Sunday, November 27, 2016

11/28 - Microbiota

          I found this week's papers to be the most interesting ones we have read this entire semester. They discuss how critical microorganisms are in immunity, the gut, and stress-related behaviors (Reber et al., 2016), as well as in social behaviors (Buffington et al., 2016). I am currently taking a Microbiology course and obviously I was aware of how important microbes are throughout our human body and lifestyle, but I was not aware they were involved to this extent, how strongly they can affect our social lives in addition to our physical being. One of, if not the most important, aspect of these papers is how much this research can help humans in the clinical setting suffering from not only colon disorders like colitis, but also psychiatric diseases like PTSD and other fear/anxiety illnesses. Since microorganisms are found in all areas of the body, and since the brain has pathways projecting to all areas of the body, I wonder how many other diseases in different areas of the body can be treated by probiotics and how far researchers are in this.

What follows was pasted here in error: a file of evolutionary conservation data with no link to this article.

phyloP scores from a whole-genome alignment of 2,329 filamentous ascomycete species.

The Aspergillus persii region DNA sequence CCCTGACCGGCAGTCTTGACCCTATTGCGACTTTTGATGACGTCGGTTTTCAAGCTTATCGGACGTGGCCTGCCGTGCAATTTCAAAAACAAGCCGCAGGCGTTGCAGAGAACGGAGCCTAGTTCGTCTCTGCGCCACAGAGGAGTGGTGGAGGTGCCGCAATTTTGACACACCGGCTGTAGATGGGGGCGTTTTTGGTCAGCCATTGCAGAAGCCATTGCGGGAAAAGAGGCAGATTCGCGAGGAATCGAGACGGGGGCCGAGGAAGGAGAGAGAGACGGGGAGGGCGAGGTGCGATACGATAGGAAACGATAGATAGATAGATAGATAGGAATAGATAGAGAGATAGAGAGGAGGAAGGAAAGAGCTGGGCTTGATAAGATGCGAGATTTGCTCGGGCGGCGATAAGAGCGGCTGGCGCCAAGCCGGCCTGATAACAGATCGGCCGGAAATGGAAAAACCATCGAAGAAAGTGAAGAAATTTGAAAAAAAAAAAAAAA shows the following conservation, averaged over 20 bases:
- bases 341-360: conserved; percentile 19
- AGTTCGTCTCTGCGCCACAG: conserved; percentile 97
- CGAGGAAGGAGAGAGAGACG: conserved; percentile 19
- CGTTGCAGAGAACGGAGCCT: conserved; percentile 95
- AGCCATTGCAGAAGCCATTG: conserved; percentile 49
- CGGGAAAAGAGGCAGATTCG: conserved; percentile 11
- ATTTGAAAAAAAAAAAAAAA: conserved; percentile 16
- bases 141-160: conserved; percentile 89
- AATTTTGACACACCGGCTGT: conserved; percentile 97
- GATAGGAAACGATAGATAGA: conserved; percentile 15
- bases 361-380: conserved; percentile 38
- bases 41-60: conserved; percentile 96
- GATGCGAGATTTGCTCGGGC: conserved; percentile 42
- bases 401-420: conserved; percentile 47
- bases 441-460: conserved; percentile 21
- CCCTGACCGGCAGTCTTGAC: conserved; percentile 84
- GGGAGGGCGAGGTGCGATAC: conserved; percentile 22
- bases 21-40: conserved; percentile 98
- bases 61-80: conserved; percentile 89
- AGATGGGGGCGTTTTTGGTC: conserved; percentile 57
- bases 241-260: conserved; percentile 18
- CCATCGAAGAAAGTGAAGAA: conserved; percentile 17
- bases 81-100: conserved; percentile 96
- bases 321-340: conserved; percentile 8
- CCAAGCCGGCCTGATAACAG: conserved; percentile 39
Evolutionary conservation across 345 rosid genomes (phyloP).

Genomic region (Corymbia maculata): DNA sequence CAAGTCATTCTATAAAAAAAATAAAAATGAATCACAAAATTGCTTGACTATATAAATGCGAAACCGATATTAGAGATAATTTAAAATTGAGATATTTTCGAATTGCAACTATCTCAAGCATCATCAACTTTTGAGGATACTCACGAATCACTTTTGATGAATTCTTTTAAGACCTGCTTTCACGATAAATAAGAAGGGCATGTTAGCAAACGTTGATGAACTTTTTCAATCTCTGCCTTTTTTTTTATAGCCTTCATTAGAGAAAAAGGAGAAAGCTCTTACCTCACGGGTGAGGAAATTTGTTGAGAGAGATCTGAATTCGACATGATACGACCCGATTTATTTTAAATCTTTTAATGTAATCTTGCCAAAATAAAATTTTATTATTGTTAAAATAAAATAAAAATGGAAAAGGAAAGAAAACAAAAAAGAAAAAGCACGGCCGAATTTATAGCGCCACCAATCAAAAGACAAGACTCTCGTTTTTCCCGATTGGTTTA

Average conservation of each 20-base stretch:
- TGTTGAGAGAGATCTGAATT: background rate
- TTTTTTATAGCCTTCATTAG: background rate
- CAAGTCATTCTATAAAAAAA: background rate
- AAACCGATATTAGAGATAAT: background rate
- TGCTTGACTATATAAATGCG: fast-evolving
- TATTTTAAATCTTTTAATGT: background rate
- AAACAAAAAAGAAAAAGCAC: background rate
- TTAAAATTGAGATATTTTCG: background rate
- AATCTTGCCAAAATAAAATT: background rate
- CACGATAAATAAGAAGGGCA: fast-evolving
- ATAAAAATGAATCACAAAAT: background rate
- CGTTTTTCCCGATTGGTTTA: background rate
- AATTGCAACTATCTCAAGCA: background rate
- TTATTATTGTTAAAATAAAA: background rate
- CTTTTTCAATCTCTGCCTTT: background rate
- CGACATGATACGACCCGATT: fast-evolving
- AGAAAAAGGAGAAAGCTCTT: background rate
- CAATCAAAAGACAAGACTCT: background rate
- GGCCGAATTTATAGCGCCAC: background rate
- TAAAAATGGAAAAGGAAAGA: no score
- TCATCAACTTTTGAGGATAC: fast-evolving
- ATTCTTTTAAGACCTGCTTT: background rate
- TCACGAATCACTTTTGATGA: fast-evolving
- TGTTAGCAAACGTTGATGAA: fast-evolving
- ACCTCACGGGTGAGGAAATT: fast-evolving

Both papers left me with a lot of questions regarding how exactly the brain modulates immunity and the gut. That being said, it appears to be extremely complex and thus would have made these papers even longer than they already are, I would like to see a whole nother paper (or few) discussing these processes. Overall, I thought both of them had a very well-rounded approach in testing their hypotheses, although they left me wondering why Reber et al. did not use any control groups that included live Mycobacterium vaccae (they just used heat-killed preparations). They mentioned that heat-killed is involved in dendritic function and anti-inflammatory secretions, but they did not mention any disadvantages (or advantages) of using live preparations.

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